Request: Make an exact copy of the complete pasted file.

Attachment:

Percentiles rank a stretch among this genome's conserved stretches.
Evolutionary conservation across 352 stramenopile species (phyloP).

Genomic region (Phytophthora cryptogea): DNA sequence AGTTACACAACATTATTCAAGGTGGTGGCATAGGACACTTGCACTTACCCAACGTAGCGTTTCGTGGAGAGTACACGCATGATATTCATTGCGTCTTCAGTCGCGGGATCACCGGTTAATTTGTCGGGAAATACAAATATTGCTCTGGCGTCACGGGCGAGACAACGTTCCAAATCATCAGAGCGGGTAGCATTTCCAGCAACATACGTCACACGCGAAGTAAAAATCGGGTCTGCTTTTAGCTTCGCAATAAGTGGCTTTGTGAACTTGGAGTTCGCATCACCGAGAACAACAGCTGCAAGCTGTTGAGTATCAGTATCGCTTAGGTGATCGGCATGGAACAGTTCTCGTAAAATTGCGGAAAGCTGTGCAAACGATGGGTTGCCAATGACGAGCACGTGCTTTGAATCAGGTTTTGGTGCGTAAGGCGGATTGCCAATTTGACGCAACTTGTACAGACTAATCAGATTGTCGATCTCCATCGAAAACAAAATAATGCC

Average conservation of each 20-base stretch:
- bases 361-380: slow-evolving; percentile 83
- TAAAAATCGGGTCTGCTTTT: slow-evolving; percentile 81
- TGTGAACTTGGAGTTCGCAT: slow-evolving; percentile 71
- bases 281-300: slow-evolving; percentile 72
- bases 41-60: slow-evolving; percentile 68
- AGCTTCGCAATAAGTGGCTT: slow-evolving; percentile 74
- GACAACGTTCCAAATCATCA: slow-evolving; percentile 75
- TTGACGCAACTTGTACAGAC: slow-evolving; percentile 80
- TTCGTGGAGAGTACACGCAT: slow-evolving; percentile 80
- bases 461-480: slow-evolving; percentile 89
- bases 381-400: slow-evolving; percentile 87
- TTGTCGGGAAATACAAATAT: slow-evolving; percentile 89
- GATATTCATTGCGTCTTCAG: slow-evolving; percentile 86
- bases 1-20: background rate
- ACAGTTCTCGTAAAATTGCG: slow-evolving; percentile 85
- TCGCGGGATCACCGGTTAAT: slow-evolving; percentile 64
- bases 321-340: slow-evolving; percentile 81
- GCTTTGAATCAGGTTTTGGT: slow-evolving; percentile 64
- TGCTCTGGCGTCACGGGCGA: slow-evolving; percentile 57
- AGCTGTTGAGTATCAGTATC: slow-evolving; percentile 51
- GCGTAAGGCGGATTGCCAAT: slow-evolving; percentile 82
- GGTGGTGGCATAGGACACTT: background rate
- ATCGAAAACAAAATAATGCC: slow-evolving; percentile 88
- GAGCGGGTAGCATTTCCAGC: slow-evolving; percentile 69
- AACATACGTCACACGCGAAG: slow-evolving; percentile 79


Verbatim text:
Percentiles rank a stretch among this genome's conserved stretches.
Evolutionary conservation across 352 stramenopile species (phyloP).

Genomic region (Phytophthora cryptogea): DNA sequence AGTTACACAACATTATTCAAGGTGGTGGCATAGGACACTTGCACTTACCCAACGTAGCGTTTCGTGGAGAGTACACGCATGATATTCATTGCGTCTTCAGTCGCGGGATCACCGGTTAATTTGTCGGGAAATACAAATATTGCTCTGGCGTCACGGGCGAGACAACGTTCCAAATCATCAGAGCGGGTAGCATTTCCAGCAACATACGTCACACGCGAAGTAAAAATCGGGTCTGCTTTTAGCTTCGCAATAAGTGGCTTTGTGAACTTGGAGTTCGCATCACCGAGAACAACAGCTGCAAGCTGTTGAGTATCAGTATCGCTTAGGTGATCGGCATGGAACAGTTCTCGTAAAATTGCGGAAAGCTGTGCAAACGATGGGTTGCCAATGACGAGCACGTGCTTTGAATCAGGTTTTGGTGCGTAAGGCGGATTGCCAATTTGACGCAACTTGTACAGACTAATCAGATTGTCGATCTCCATCGAAAACAAAATAATGCC

Average conservation of each 20-base stretch:
- bases 361-380: slow-evolving; percentile 83
- TAAAAATCGGGTCTGCTTTT: slow-evolving; percentile 81
- TGTGAACTTGGAGTTCGCAT: slow-evolving; percentile 71
- bases 281-300: slow-evolving; percentile 72
- bases 41-60: slow-evolving; percentile 68
- AGCTTCGCAATAAGTGGCTT: slow-evolving; percentile 74
- GACAACGTTCCAAATCATCA: slow-evolving; percentile 75
- TTGACGCAACTTGTACAGAC: slow-evolving; percentile 80
- TTCGTGGAGAGTACACGCAT: slow-evolving; percentile 80
- bases 461-480: slow-evolving; percentile 89
- bases 381-400: slow-evolving; percentile 87
- TTGTCGGGAAATACAAATAT: slow-evolving; percentile 89
- GATATTCATTGCGTCTTCAG: slow-evolving; percentile 86
- bases 1-20: background rate
- ACAGTTCTCGTAAAATTGCG: slow-evolving; percentile 85
- TCGCGGGATCACCGGTTAAT: slow-evolving; percentile 64
- bases 321-340: slow-evolving; percentile 81
- GCTTTGAATCAGGTTTTGGT: slow-evolving; percentile 64
- TGCTCTGGCGTCACGGGCGA: slow-evolving; percentile 57
- AGCTGTTGAGTATCAGTATC: slow-evolving; percentile 51
- GCGTAAGGCGGATTGCCAAT: slow-evolving; percentile 82
- GGTGGTGGCATAGGACACTT: background rate
- ATCGAAAACAAAATAATGCC: slow-evolving; percentile 88
- GAGCGGGTAGCATTTCCAGC: slow-evolving; percentile 69
- AACATACGTCACACGCGAAG: slow-evolving; percentile 79